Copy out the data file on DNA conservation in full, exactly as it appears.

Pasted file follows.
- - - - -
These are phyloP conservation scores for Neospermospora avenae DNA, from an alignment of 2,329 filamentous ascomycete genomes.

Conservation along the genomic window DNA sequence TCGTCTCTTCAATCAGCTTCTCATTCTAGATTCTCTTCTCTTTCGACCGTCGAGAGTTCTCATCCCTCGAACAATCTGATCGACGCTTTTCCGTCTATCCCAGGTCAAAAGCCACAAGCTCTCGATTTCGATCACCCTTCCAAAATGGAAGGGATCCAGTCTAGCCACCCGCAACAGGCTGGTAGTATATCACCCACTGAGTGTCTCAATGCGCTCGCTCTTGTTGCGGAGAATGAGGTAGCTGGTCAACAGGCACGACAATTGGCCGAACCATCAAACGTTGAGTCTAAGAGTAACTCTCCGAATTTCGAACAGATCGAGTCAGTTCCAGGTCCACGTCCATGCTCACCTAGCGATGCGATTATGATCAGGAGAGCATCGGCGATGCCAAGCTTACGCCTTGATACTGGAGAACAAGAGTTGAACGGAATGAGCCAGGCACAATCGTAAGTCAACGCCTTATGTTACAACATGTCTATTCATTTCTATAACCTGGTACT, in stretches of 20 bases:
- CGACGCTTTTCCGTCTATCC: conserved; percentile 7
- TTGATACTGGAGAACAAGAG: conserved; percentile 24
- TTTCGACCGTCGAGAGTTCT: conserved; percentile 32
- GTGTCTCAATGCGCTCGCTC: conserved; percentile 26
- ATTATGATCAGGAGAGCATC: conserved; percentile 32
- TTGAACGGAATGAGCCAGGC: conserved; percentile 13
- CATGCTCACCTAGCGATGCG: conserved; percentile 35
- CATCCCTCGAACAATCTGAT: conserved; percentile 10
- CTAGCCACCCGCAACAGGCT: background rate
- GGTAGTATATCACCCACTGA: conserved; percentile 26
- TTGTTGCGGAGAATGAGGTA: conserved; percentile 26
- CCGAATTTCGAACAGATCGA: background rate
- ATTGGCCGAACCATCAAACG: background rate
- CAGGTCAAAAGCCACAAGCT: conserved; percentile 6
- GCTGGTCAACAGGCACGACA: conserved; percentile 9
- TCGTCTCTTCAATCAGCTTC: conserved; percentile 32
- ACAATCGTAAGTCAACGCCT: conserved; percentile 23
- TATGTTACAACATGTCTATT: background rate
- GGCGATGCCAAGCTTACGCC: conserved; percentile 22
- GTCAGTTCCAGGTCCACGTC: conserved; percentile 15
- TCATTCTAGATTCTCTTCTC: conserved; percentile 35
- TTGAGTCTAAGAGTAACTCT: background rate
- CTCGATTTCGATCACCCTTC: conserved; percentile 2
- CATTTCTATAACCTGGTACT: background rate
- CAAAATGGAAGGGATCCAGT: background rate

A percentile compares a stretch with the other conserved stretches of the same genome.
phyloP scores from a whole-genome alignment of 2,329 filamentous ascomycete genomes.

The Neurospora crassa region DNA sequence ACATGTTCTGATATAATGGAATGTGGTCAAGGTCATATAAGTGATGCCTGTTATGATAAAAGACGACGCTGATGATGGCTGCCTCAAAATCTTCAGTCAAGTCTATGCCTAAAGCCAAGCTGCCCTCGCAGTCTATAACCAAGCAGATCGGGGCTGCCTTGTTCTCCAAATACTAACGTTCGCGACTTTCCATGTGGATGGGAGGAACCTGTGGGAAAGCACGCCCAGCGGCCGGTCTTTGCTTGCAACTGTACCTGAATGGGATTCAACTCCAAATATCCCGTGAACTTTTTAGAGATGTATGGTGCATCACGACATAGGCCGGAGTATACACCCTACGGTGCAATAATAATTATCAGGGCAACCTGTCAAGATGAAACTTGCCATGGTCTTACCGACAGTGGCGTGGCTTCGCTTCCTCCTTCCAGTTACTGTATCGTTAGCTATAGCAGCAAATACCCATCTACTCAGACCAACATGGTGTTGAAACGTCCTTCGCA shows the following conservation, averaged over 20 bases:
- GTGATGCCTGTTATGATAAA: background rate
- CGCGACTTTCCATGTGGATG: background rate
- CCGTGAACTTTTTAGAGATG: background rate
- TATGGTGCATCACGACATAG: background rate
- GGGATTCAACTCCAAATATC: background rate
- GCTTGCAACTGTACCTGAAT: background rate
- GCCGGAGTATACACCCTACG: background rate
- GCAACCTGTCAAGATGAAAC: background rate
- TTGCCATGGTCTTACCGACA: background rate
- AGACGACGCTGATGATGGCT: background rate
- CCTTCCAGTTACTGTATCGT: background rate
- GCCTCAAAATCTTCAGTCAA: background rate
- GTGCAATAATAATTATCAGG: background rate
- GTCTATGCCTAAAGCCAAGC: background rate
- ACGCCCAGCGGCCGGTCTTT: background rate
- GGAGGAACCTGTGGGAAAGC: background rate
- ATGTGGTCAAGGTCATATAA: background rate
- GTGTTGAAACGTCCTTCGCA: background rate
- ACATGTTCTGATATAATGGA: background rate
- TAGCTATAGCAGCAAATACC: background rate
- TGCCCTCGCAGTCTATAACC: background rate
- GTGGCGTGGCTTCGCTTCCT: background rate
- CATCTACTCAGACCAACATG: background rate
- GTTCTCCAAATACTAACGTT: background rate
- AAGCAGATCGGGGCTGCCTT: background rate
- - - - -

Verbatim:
These are phyloP conservation scores for Neospermospora avenae DNA, from an alignment of 2,329 filamentous ascomycete genomes.

Conservation along the genomic window DNA sequence TCGTCTCTTCAATCAGCTTCTCATTCTAGATTCTCTTCTCTTTCGACCGTCGAGAGTTCTCATCCCTCGAACAATCTGATCGACGCTTTTCCGTCTATCCCAGGTCAAAAGCCACAAGCTCTCGATTTCGATCACCCTTCCAAAATGGAAGGGATCCAGTCTAGCCACCCGCAACAGGCTGGTAGTATATCACCCACTGAGTGTCTCAATGCGCTCGCTCTTGTTGCGGAGAATGAGGTAGCTGGTCAACAGGCACGACAATTGGCCGAACCATCAAACGTTGAGTCTAAGAGTAACTCTCCGAATTTCGAACAGATCGAGTCAGTTCCAGGTCCACGTCCATGCTCACCTAGCGATGCGATTATGATCAGGAGAGCATCGGCGATGCCAAGCTTACGCCTTGATACTGGAGAACAAGAGTTGAACGGAATGAGCCAGGCACAATCGTAAGTCAACGCCTTATGTTACAACATGTCTATTCATTTCTATAACCTGGTACT, in stretches of 20 bases:
- CGACGCTTTTCCGTCTATCC: conserved; percentile 7
- TTGATACTGGAGAACAAGAG: conserved; percentile 24
- TTTCGACCGTCGAGAGTTCT: conserved; percentile 32
- GTGTCTCAATGCGCTCGCTC: conserved; percentile 26
- ATTATGATCAGGAGAGCATC: conserved; percentile 32
- TTGAACGGAATGAGCCAGGC: conserved; percentile 13
- CATGCTCACCTAGCGATGCG: conserved; percentile 35
- CATCCCTCGAACAATCTGAT: conserved; percentile 10
- CTAGCCACCCGCAACAGGCT: background rate
- GGTAGTATATCACCCACTGA: conserved; percentile 26
- TTGTTGCGGAGAATGAGGTA: conserved; percentile 26
- CCGAATTTCGAACAGATCGA: background rate
- ATTGGCCGAACCATCAAACG: background rate
- CAGGTCAAAAGCCACAAGCT: conserved; percentile 6
- GCTGGTCAACAGGCACGACA: conserved; percentile 9
- TCGTCTCTTCAATCAGCTTC: conserved; percentile 32
- ACAATCGTAAGTCAACGCCT: conserved; percentile 23
- TATGTTACAACATGTCTATT: background rate
- GGCGATGCCAAGCTTACGCC: conserved; percentile 22
- GTCAGTTCCAGGTCCACGTC: conserved; percentile 15
- TCATTCTAGATTCTCTTCTC: conserved; percentile 35
- TTGAGTCTAAGAGTAACTCT: background rate
- CTCGATTTCGATCACCCTTC: conserved; percentile 2
- CATTTCTATAACCTGGTACT: background rate
- CAAAATGGAAGGGATCCAGT: background rate

A percentile compares a stretch with the other conserved stretches of the same genome.
phyloP scores from a whole-genome alignment of 2,329 filamentous ascomycete genomes.

The Neurospora crassa region DNA sequence ACATGTTCTGATATAATGGAATGTGGTCAAGGTCATATAAGTGATGCCTGTTATGATAAAAGACGACGCTGATGATGGCTGCCTCAAAATCTTCAGTCAAGTCTATGCCTAAAGCCAAGCTGCCCTCGCAGTCTATAACCAAGCAGATCGGGGCTGCCTTGTTCTCCAAATACTAACGTTCGCGACTTTCCATGTGGATGGGAGGAACCTGTGGGAAAGCACGCCCAGCGGCCGGTCTTTGCTTGCAACTGTACCTGAATGGGATTCAACTCCAAATATCCCGTGAACTTTTTAGAGATGTATGGTGCATCACGACATAGGCCGGAGTATACACCCTACGGTGCAATAATAATTATCAGGGCAACCTGTCAAGATGAAACTTGCCATGGTCTTACCGACAGTGGCGTGGCTTCGCTTCCTCCTTCCAGTTACTGTATCGTTAGCTATAGCAGCAAATACCCATCTACTCAGACCAACATGGTGTTGAAACGTCCTTCGCA shows the following conservation, averaged over 20 bases:
- GTGATGCCTGTTATGATAAA: background rate
- CGCGACTTTCCATGTGGATG: background rate
- CCGTGAACTTTTTAGAGATG: background rate
- TATGGTGCATCACGACATAG: background rate
- GGGATTCAACTCCAAATATC: background rate
- GCTTGCAACTGTACCTGAAT: background rate
- GCCGGAGTATACACCCTACG: background rate
- GCAACCTGTCAAGATGAAAC: background rate
- TTGCCATGGTCTTACCGACA: background rate
- AGACGACGCTGATGATGGCT: background rate
- CCTTCCAGTTACTGTATCGT: background rate
- GCCTCAAAATCTTCAGTCAA: background rate
- GTGCAATAATAATTATCAGG: background rate
- GTCTATGCCTAAAGCCAAGC: background rate
- ACGCCCAGCGGCCGGTCTTT: background rate
- GGAGGAACCTGTGGGAAAGC: background rate
- ATGTGGTCAAGGTCATATAA: background rate
- GTGTTGAAACGTCCTTCGCA: background rate
- ACATGTTCTGATATAATGGA: background rate
- TAGCTATAGCAGCAAATACC: background rate
- TGCCCTCGCAGTCTATAACC: background rate
- GTGGCGTGGCTTCGCTTCCT: background rate
- CATCTACTCAGACCAACATG: background rate
- GTTCTCCAAATACTAACGTT: background rate
- AAGCAGATCGGGGCTGCCTT: background rate